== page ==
Therefore if you have any encouragement from being united with Christ, if any comfort from his love, if any common sharing in the Spirit, if any tenderness and compassion, then make my joy complete by being like-minded, having the same love, being one in spirit and of one mind. Do nothing out of selfish ambition or vain conceit. Rather, in humility value others above yourselves, not looking to your own interests but each of you to the interests of the others.

Paul, Philippians 2:1-4

It’s Time To ReFocus

Are you interested in moving your church from a traditional, age-segregated into a more family-focused, intergenerational focus, connecting the home and the church?  

Refocus Ministry would be happy to begin a conversation with your team and church about the how your church can grow in serving the families of your church and community and connecting your faith community in relationship with each other.  

Ongoing coaching through various means is also available as your church continues the transition including weekly emails, monthly on-line trainings, and continued conversations. In addition to one-on-one coaching calls and follow-up resources, the following large-group presentations can be made available to your team, pastoral staff, or congregation.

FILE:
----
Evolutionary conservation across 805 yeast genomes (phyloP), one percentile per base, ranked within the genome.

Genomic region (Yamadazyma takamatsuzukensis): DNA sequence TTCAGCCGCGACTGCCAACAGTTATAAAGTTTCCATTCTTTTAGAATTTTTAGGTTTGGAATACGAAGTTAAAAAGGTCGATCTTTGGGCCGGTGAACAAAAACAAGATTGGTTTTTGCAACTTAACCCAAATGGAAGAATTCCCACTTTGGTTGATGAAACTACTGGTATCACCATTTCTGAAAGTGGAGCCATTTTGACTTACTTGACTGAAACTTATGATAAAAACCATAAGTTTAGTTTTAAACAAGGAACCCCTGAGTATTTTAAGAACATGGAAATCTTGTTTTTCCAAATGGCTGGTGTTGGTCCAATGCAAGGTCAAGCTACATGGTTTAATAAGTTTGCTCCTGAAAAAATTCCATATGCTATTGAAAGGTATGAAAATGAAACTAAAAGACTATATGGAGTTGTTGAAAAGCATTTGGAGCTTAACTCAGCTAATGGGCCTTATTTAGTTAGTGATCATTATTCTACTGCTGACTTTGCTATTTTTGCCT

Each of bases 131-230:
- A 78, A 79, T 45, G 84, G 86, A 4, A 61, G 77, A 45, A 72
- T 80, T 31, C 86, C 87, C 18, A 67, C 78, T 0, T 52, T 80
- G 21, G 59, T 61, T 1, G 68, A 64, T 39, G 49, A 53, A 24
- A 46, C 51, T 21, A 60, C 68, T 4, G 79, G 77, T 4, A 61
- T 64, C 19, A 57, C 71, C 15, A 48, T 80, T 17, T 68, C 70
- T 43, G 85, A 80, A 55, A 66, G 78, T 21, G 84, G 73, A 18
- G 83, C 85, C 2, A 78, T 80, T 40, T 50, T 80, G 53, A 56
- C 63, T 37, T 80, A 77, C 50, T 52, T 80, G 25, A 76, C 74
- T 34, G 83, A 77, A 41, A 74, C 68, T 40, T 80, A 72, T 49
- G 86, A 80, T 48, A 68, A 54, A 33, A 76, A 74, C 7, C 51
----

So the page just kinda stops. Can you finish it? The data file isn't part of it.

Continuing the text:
Options to choose from for these presentations include:

  1. Presenting on a Sunday morning to your worship service(s)
  2. A parent webinar on Everyday Discipleship and partnering with the church community
  3. A presentation on Connecting Generations (importance, need, Biblical foundation) for your leadership team